Even as some coronavirus-related business restrictions begin to lift, and New York movie theaters prepare to open for the first time in a year, the theater industry is not out of the woods. Today the Alamo Drafthouse, the popular chain of multiplexes with in-theater food and beverage, has filed for Chapter 11 bankruptcy.

The move, per Variety, is part of a plan to keep the theater chain going under new owners:

The bankruptcy filing comes as part of an asset purchase agreement with Altamont Capital Partners, a previous investor in the company, as well as affiliates of Fortress Investment Group, a new backer. The company says that operations will continue as normal and the Chapter 11 process and sale will give it the capital it needs to continue operating as it emerges from a public health crisis that left many of its locations closed for months. The agreement involves ‘the sale of substantially all its assets.’

Tim League, co-founder of Alamo and current executive chairman, will “remain involved with the company and is among the lender group buying the assets.” While the Drafthouse chain will continue, the bankruptcy will still have an impact, as Drafthouse does plan to close “a few” of its 40 locations around the country. That includes the company’s flagship location in downtown Austin, The Ritz.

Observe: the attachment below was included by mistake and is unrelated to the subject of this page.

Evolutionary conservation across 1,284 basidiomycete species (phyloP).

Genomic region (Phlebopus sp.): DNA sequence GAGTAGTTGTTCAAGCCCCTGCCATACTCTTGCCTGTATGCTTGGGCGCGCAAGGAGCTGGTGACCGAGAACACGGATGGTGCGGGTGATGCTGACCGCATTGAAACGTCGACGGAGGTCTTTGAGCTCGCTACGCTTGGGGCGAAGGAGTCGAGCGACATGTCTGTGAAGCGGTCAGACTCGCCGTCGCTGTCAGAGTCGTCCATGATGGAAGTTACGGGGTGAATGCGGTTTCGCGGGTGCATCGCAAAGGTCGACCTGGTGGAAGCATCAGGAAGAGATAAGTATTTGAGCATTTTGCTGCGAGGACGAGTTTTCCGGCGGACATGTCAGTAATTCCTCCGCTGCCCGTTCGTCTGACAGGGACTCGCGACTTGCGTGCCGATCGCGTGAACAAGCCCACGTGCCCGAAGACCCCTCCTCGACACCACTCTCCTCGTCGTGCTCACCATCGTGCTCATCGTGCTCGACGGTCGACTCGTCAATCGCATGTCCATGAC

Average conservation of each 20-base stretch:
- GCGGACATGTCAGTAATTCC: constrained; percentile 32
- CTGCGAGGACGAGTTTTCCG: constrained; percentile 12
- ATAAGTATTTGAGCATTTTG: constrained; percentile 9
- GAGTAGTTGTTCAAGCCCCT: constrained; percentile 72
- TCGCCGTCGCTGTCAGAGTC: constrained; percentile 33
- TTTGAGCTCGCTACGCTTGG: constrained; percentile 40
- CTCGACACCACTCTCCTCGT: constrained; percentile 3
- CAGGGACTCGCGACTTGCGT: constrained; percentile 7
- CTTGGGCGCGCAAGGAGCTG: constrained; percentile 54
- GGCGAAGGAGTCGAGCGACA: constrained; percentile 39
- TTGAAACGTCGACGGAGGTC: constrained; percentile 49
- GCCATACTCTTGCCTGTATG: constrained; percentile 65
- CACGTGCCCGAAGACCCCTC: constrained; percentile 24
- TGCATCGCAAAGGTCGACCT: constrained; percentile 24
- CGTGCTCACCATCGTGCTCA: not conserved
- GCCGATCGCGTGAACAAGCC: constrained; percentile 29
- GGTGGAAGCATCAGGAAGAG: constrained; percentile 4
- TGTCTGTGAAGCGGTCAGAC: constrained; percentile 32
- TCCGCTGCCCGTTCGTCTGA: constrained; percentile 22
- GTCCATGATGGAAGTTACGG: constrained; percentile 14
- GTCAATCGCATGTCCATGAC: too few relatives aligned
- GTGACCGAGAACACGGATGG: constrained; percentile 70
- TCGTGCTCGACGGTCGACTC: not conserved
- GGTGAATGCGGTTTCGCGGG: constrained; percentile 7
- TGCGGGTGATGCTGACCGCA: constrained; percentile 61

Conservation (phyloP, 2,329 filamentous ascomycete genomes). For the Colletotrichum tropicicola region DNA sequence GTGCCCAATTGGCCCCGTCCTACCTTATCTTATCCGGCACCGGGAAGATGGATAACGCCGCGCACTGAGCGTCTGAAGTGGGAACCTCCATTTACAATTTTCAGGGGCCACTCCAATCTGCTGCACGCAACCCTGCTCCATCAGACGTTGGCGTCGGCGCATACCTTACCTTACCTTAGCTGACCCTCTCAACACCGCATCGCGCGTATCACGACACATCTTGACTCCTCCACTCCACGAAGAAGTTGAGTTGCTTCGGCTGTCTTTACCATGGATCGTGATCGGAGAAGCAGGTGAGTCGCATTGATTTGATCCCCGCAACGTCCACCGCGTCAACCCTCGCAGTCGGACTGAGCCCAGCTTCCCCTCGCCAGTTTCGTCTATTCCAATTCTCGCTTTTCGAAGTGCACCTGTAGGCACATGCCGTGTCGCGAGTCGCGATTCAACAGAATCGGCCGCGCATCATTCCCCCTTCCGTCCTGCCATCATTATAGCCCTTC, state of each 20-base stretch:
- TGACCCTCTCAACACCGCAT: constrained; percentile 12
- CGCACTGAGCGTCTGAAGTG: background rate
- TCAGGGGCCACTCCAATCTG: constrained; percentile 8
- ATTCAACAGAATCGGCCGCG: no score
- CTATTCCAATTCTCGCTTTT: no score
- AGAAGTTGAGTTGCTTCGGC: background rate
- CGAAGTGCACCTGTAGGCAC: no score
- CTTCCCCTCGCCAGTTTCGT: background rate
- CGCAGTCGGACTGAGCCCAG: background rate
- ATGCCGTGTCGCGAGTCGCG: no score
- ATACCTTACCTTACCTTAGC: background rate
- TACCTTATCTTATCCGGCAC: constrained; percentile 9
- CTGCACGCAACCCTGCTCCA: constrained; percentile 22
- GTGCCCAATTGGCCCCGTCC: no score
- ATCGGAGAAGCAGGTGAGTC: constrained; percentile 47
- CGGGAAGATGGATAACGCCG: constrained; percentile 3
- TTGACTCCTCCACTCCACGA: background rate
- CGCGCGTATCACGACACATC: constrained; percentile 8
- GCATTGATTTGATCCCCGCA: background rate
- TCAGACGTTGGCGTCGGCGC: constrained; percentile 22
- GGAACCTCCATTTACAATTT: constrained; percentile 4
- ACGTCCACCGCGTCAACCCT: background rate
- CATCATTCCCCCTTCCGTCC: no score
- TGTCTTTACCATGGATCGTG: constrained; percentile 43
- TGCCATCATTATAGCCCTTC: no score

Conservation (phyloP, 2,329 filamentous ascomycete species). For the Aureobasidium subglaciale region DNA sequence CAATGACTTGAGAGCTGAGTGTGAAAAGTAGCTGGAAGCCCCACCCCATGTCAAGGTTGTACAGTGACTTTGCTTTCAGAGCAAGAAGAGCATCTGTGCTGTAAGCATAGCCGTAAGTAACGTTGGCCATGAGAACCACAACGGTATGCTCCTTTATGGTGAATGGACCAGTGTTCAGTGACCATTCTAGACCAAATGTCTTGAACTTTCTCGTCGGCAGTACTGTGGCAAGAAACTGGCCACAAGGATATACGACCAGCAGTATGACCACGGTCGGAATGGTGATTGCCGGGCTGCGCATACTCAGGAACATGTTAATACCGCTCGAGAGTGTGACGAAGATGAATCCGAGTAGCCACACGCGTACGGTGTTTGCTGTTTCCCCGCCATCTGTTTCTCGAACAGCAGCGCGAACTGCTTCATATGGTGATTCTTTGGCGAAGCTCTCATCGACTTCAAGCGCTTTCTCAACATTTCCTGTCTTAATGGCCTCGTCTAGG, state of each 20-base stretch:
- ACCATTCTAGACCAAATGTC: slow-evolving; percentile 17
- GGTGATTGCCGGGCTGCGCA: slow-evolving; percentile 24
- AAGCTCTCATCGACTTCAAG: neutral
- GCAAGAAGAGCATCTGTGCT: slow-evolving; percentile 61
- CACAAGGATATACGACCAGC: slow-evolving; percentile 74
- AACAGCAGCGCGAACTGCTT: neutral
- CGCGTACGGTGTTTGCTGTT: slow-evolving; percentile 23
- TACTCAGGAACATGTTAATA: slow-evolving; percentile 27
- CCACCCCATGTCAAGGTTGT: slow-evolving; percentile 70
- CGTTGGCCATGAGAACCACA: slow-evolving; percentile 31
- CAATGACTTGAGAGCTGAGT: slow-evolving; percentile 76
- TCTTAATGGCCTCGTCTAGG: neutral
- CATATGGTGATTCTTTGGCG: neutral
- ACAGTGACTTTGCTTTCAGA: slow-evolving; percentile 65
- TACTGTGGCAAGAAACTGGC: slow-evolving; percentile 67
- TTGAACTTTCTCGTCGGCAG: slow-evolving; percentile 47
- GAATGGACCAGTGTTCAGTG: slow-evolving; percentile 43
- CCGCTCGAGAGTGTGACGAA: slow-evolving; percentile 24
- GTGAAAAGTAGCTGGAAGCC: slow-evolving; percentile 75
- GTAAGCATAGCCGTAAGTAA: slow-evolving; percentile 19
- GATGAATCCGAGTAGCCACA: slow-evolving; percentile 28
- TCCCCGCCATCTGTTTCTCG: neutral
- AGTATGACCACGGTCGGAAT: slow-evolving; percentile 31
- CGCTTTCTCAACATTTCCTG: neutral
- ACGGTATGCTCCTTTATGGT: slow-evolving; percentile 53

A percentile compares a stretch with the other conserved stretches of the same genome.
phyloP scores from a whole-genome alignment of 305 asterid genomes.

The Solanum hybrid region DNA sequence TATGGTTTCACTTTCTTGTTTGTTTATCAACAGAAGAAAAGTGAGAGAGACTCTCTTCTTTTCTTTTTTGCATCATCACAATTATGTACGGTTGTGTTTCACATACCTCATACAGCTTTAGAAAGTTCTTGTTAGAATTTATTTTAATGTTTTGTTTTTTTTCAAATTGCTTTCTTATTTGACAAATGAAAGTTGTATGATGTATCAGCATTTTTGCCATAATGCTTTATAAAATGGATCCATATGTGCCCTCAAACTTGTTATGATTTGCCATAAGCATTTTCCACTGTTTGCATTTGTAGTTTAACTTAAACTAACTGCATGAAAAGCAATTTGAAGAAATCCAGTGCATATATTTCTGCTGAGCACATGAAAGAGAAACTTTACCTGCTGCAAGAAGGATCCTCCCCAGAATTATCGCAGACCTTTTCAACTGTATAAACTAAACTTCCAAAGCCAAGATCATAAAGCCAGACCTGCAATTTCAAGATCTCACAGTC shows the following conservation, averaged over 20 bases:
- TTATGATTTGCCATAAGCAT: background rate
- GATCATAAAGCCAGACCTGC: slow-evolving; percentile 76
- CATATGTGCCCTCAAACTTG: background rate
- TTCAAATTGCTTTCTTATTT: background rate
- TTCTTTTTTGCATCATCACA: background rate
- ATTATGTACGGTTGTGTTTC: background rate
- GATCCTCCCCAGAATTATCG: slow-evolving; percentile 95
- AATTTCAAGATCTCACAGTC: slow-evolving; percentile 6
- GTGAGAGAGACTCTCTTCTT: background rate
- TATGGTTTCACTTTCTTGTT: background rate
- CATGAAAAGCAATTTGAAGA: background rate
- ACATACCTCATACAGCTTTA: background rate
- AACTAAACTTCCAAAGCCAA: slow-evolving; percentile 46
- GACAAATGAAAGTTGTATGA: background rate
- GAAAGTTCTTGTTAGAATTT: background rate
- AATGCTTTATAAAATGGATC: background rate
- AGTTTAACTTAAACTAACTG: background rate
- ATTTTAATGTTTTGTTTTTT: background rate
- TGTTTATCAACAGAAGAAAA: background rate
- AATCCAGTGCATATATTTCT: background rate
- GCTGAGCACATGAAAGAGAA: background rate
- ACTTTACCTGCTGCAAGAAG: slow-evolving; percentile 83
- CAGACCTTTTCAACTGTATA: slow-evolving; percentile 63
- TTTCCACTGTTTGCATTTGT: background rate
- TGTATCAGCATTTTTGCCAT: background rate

The Drafthouse, which is based in Austin, Texas, is also in the news today because of their announcement that despite Governor Greg Abbott’s decision to end a mask mandate in the state and to lift all Covid restrictions on businesses they will continue enforcing their health policies for the foreseeable future. That includes a mandatory mask policy and social distancing. (The Alamo does allow patrons to eat and drink at their seats in auditoriums.) Their tweet of the company’s statement, which read “We are only following the guidance of the CDC and medical experts, not politicians,” quickly went viral.

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